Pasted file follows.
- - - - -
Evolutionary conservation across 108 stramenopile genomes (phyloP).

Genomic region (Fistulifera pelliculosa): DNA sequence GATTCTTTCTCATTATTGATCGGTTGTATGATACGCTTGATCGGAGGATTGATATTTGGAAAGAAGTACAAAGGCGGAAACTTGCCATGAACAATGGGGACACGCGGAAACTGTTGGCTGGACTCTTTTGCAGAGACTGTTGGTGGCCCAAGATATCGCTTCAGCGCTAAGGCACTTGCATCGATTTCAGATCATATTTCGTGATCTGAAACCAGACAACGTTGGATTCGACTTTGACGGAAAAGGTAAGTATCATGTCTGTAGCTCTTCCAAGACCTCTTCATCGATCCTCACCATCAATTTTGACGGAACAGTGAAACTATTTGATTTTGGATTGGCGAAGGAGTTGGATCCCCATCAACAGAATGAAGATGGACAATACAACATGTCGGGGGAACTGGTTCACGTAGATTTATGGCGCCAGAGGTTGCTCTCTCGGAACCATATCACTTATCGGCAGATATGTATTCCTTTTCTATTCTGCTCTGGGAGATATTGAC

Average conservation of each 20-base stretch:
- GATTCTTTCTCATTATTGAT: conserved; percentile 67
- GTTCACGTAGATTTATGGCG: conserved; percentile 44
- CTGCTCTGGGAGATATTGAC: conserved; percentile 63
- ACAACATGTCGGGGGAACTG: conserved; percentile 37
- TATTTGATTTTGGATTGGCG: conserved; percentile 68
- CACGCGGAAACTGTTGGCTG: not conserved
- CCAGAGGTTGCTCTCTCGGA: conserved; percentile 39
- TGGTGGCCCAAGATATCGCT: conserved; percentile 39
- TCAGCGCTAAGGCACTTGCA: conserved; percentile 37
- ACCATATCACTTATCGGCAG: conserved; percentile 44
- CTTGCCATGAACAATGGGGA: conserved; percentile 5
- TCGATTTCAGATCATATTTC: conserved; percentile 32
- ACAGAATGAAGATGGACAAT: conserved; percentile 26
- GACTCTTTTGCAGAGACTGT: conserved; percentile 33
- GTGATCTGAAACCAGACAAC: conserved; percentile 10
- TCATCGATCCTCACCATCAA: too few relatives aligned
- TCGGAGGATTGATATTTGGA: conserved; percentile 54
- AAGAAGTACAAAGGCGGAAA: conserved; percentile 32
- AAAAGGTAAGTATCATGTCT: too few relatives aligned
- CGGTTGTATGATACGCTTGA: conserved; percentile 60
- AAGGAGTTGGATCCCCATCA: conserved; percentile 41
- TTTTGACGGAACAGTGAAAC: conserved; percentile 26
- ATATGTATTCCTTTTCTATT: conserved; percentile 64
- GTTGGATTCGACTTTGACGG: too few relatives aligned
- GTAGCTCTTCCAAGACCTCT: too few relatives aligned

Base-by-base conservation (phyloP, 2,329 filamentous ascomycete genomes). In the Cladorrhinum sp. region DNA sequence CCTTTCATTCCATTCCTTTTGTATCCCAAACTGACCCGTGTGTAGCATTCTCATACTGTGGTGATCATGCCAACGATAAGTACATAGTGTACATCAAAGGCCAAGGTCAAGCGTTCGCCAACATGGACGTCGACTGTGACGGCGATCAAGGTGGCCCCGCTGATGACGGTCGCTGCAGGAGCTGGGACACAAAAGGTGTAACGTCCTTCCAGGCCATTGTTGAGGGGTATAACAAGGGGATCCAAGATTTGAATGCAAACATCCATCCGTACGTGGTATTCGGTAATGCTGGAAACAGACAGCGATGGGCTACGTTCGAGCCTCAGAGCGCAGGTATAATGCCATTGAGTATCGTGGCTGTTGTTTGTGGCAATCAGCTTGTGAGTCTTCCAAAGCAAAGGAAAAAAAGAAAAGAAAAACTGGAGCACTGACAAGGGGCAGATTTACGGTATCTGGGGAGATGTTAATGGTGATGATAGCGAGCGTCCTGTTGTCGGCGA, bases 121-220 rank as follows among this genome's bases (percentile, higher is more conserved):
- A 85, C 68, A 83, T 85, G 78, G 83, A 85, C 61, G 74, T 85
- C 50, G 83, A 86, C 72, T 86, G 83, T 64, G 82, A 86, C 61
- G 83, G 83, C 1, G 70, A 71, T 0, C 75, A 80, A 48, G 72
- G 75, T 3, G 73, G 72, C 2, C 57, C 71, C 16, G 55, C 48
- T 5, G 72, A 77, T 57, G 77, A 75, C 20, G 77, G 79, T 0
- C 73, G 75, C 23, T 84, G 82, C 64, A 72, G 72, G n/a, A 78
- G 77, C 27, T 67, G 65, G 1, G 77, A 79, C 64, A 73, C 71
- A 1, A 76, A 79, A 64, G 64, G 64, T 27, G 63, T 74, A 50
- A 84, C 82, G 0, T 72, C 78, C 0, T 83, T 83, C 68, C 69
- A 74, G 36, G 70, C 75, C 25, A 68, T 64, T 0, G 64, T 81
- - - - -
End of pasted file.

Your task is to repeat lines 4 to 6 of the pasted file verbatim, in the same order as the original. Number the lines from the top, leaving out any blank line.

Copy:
- GATTCTTTCTCATTATTGAT: conserved; percentile 67
- GTTCACGTAGATTTATGGCG: conserved; percentile 44
- CTGCTCTGGGAGATATTGAC: conserved; percentile 63